The cars nearly bankrupted him, but if Fred Gibb is known for anything among Chevrolet performance enthusiasts, it’s for convincing Chevrolet to fit the storied all-aluminum ZL1 427-cu.in. V-8 into a handful of Camaros, thus creating one of the fiercest and fastest cars on the dragstrip. This past weekend, the first of those cars hammered at Mecum’s Spring Classic auction in Indianapolis for $400,000, a figure some are already calling the deal of a lifetime.
Gibb, who had been selling Chevrolets in the town of LaHarpe, Illinois, since 1948, didn’t embrace racing as a means to selling more cars until Herb Fox, one of his salesmen, bought a 1967 Camaro Z/28 and introduced Gibb to Dick Harrell. The next year, Gibb began to use his contacts at Chevrolet to order special cars through the Central Office Production Order system, starting with a small fleet of L78/TH400-powered Chevy IIs. Those sold well, so the next year, Gibb went all-out and pulled some strings at Chevrolet to have the ZL1 – developed for Can-Am racing and not slated for production use – installed in 50 1969 Camaros. The first of those 50 Gibb reserved for Fox to race with the Gibb and Harrell names lettered across the sides. According to Mecum’s description:
The first and second ZL1 Camaros arrived at Fred Gibb Chevrolet covered in snow on New Year’s Eve, 1968. It was so cold the cars would not start and had to be towed off the transporter. The first car was immediately sent to Dick Harrell’s Kansas City, Missouri, shop, where Harrell readied it for its scheduled debut at the 1969 AHRA Winternationals three weeks later at Phoenix. Piloted by Gibb Chevrolet employee Herb Fox, the car served notice on its competitors that trouble lay on the horizon when it beat the two top qualifiers before losing in the semi-final to eventual winner Arlen Vanke’s Barracuda. The most alarming part of the day for the Mopar contingent came when Fox eliminated Mr. Four-Speed himself, Ronnie Sox, in the Sox & Martin Hemi Barracuda.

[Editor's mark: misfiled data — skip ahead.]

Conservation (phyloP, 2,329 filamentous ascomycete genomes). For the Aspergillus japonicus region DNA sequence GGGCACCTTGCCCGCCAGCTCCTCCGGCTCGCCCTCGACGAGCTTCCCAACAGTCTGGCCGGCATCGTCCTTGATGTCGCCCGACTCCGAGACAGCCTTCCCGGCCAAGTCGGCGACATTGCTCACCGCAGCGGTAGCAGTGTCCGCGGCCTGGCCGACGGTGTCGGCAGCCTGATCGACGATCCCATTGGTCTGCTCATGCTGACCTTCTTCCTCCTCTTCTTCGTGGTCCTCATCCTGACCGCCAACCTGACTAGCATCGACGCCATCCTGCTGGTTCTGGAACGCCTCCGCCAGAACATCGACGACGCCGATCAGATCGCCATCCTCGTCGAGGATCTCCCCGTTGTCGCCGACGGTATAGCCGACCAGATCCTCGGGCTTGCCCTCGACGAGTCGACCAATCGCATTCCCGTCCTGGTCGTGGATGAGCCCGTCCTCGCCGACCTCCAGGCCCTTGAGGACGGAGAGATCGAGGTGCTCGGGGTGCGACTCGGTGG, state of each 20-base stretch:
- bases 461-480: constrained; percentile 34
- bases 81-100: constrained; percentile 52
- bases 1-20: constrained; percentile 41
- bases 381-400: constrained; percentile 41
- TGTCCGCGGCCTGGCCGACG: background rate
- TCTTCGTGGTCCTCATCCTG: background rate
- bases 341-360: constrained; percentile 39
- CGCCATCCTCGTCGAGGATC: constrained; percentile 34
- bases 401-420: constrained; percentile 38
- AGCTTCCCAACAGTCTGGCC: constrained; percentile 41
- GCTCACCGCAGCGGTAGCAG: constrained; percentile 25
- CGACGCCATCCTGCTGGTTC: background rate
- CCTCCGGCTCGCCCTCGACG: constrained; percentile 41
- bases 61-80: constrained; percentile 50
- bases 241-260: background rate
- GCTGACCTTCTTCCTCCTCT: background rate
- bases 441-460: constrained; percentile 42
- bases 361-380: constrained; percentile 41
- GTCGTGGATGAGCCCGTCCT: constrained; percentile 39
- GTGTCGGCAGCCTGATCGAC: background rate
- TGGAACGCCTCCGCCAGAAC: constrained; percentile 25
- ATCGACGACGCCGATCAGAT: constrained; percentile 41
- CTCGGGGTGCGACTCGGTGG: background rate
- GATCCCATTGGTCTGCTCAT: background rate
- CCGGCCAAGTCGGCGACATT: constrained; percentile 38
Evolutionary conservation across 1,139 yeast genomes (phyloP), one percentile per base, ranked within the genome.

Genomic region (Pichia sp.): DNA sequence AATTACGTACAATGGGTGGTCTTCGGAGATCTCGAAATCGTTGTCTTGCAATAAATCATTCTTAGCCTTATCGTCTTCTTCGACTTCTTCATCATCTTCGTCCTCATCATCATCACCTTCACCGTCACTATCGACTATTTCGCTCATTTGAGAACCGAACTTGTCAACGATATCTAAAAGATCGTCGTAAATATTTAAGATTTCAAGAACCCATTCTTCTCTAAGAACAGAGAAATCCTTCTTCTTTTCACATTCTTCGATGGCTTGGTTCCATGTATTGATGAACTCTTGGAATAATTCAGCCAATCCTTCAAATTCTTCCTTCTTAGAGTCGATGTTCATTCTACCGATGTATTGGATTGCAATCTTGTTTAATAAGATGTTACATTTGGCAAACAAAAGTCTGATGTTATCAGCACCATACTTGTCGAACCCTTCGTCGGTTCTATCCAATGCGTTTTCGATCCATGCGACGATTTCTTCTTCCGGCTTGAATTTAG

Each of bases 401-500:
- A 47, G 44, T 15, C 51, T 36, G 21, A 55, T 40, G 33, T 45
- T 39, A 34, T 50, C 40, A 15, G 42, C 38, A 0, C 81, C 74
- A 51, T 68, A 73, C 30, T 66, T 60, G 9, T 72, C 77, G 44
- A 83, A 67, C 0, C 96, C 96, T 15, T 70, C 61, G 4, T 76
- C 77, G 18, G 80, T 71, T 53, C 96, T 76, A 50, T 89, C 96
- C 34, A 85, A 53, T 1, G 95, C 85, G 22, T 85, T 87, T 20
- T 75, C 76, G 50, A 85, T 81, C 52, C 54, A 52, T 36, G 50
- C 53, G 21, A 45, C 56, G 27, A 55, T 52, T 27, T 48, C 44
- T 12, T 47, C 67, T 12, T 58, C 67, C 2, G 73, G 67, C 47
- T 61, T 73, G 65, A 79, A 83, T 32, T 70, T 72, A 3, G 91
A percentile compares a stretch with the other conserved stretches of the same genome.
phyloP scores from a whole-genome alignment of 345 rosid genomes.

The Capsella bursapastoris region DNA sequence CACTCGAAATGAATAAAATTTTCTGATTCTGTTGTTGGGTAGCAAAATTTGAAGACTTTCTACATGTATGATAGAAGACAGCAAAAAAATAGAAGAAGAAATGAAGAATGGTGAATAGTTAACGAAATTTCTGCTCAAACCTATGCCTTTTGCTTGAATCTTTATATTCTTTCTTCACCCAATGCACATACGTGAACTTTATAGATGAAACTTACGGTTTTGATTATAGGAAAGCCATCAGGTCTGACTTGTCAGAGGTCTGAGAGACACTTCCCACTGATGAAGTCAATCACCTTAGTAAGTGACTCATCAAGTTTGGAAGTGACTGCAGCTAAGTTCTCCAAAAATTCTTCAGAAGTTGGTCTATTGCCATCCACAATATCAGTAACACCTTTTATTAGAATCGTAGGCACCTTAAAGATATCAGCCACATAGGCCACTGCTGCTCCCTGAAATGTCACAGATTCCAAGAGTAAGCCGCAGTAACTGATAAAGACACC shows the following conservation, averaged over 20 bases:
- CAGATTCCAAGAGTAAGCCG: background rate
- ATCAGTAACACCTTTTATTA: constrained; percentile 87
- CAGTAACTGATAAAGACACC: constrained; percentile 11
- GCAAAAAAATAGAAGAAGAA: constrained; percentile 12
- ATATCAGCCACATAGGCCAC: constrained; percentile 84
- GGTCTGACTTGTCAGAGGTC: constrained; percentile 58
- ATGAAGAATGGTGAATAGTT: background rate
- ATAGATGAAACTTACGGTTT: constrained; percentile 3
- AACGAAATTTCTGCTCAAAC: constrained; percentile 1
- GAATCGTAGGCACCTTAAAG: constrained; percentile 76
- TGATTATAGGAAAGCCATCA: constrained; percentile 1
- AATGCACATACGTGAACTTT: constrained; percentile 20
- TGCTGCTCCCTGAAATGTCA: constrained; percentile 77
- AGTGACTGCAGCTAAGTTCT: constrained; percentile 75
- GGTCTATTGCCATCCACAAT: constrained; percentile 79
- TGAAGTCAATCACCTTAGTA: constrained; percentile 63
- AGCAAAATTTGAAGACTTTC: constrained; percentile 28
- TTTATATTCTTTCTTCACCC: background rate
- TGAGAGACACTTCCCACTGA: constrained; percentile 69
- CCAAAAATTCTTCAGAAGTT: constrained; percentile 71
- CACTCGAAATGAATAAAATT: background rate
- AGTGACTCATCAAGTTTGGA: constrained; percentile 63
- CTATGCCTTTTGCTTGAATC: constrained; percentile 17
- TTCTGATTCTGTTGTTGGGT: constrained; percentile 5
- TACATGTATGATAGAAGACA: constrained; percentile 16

Harrell demonstrated the car’s performance for Super Stock magazine in February 1969, turning 10.41 at 128.10 MPH with the stock Holley 850, and 10.29 with dual 660 Holleys on a Weiand tunnel-ram. The Gibb-Harrell ZL1 Camaro then barnstormed the country, racking up victories in both AHRA and NHRA competition. In 1971, the car was converted to the new AHRA Pro Stock rules and driven by Jim Hayter, who set the AHRA Pro Stock record of 9.63 at 143 MPH and won the AHRA Championship in both Super Stock and Pro Stock.
Afterward, the Camaro languished in semi obscurity until Bill Porterfield located, purchased, and restored it in the 1980s. As for the ZL1, it wound up in just 69 total Camaros and two Corvettes, and documented ZL-1-equipped Camaros – sans Gibb Harrell and Fox provenance – have sold for as much as $800,000 in the past.